Tuesday, May 16, 2006

Yesterday I put the newly-acquired VKB in its place in my collection. Does anybody want the old one? Jean at milesandmiles dot demon dot co dot uk? Free, of course. It’s really in pretty good condition – I could have saved my money.

Nope -- Blogger's not doing scanned images, again. See above, I hope.

My notes say that it is the issue for Spring, 1955: I was an undergraduate in Glasgow, getting seriously into knitting. I had knit in high school, in Asbury Park New Jersey, miserable lumpy objects (as I was); not at all during my four years at Oberlin; and then in Glasgow I started again, because everybody was doing it. I knit two whole things (“whole” == “I finished them”) from this issue of the VKB. How on earth did I have time? Both patterns still seem pretty nice.

This issue also beautifully illustrates one of my big grudges against life – any woman of nearly-73 will know what I mean. When I was young, the Object of the Game was to be 30 and to look like Barbara Goalen. When I got to be 30, the rules suddenly changed: now you had to be 17, and look like Twiggy or Jean Shrimpton.

Since I’ve got the scanner going, I also offer a pattern from the near side of that great gulf. I didn’t, alas, date it when I bought it, but the price is marked as “6d”, and the change to decimal currency happened in the late 60’s, so it must be nearly 40 years old. It’s been somewhere towards the top of my HALFPINT list ever since, but I've never knit it. It would be fun even now, and not too difficult. I was already too old for it when I bought the pattern, and teen-agers nowadays don’t wear sweaters much. That doesn’t explain why I didn't knit it for one of my daughters.

The KBTH list came up with this pattern yesterday. Oh dear, oh dear. But if I order just the pattern and not the very tempting yarn, I can think of using some of my stash. The designer must have Sharon's book: those Paisley motifs could have no other source. But it’s still wonderful.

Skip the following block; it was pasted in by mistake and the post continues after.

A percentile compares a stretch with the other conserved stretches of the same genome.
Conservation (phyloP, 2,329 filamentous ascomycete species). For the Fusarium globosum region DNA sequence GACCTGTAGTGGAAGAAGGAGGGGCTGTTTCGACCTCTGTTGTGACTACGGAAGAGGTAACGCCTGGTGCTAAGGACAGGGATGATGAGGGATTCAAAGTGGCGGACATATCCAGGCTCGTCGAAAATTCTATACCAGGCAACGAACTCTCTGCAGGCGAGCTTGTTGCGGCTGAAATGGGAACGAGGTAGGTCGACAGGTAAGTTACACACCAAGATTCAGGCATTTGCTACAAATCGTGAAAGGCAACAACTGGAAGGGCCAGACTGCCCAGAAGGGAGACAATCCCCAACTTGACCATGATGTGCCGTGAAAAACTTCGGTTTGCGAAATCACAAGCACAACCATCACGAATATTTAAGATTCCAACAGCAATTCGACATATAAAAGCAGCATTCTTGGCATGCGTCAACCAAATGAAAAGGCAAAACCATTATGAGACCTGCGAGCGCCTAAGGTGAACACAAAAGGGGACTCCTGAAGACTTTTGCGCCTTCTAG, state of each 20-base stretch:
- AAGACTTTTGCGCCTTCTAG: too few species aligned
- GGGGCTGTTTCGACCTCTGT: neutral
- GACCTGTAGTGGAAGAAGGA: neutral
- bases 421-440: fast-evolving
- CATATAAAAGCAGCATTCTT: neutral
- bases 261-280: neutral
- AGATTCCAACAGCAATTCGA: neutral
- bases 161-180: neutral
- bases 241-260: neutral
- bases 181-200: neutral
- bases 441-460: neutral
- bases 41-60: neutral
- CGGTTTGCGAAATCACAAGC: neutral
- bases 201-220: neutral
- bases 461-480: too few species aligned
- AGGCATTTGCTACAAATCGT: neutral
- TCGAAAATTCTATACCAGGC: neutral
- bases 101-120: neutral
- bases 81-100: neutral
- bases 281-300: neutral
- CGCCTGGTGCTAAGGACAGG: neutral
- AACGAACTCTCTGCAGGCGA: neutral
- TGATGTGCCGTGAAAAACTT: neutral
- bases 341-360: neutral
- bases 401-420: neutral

My sister’s shawl

Thank you for the help with my stitch-count problem. I have solved it in the simplest and clumsiest way: I picked up stitches up slipping the pick-up needle through the links in the chain, one by one; and then increased up to the desired count by an utterly primitive knit-front-and-back in the necessary number of stitches in the succeeding garter stitch rows. I’m now launched into the first tier of Amedro’s edging roundels, and I think all is well. The pick-up line looks neat, and the increases are lost (I tell myself) in the ensuing garter stitch.

But I wish I’d read your comment before I did it, Sherry. I think your method of picking up the thread between stitches was better. I feared that I might get a nudibranch-type ruffle, by any method, but I think that’s not happening.

And I wondered all day why I have no memory of this problem – I’ve knit this shape to Amedro’s instructions no fewer than three times before – and she says to slip the first stitch of each row, so she, too, must have only half as many links in the edge-chain as she requires stitches to be picked up. But when I read your comment, Ted, memory stirred. I think in the past I have picked up two stitches from each link in the chain, probably by knitting the front and back threads separately instead of doing it your very neat way.


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  2. Hi Jean

    I had no idea you ever lived in New Jersey. What on earth were you doing there? It's a long way from Glasgow. I grew up just a few miles from Asbury, and spent a great deal of time each summer on the boardwalk (now gone, along with most of the other things that made it fun).

  3. Anonymous2:02 AM

    Jean! You went to Oberlin! Well, say hey to that. I graduated in the late 1970s. No knitting going on in my day, tho I understand there's quite a bit there now. And at college campuses all over.

    I lost the beginning of the thread, but I understand there was a Vogue pattern you were looking for? I inherited my grandmother's collection of patterns from about 1920 to 1960 or so, and I'd be happy to check.